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Pericarditis and pericardial effusions in the military patient
  1. Andrew T Cox1,2,
  2. Y Ayalew1,
  3. S White1,
  4. C J Boos3,
  5. K Haworth4 and
  6. S Ray5
  1. 1Royal Centre for Defence Medicine, Birmingham, UK
  2. 2St George's, University of London, London, UK
  3. 3Department of Cardiology, Poole Hospital NHS Trust, Dorset and Bournemouth University, Poole, UK
  4. 4SG Department, Lichfield, UK
  5. 5University Hospital of South Manchester NHS Trust, Manchester, UK
  1. Correspondence to Maj Andrew T Cox, The Royal Centre for Defence Medicine, Birmingham, B15 2SQ, UK; acox{at}


The pericardium is the thin double-walled sac encapsulating the heart which has a number of important physiological roles including fixing the heart in the mediastinum, protecting it from cross-organ infection (eg, lung) and lubricating cardiac contraction. The pericardium is associated with several disease syndromes that occasionally affect the military population. These include acute and recurrent pericarditis, pericardial effusion and tamponade, which may result from a large number of different aetiological agents. Pericardial diseases have a wide range of clinical manifestations and the diagnosis of pericardial diseases can be a challenge. This article reviews the anatomy and pathophysiology of pericarditis and pericardial effusions before outlining their clinical features, recommended investigations and management options. Particular emphasis is placed on the impact of these diseases for patients in a military occupational environment.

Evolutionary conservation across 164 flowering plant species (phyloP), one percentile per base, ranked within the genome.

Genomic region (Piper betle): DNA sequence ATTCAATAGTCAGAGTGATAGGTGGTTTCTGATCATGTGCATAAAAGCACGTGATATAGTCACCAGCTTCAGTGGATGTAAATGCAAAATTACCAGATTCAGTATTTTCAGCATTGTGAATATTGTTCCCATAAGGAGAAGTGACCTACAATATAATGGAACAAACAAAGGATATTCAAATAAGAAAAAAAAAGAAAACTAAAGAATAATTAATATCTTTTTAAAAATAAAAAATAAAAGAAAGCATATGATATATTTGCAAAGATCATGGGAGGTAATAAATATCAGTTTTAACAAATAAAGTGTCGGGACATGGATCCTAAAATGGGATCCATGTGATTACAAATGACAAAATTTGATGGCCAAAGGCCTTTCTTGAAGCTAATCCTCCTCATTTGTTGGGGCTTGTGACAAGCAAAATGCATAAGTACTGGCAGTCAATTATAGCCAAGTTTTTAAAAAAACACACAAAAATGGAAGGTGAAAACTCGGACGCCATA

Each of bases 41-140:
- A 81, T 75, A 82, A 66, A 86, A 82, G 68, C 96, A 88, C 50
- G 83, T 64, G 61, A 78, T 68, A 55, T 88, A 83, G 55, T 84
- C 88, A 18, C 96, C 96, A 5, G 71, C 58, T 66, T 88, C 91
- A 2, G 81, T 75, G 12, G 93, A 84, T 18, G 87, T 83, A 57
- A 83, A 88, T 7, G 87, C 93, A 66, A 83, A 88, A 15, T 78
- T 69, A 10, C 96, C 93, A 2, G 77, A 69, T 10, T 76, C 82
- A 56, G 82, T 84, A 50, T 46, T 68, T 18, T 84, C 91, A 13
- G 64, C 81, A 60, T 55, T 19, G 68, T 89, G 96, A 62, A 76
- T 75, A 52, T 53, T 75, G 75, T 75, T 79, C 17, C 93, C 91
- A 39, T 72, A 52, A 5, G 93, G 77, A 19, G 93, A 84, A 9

• GENERAL MEDICINE (see Internal Medicine)

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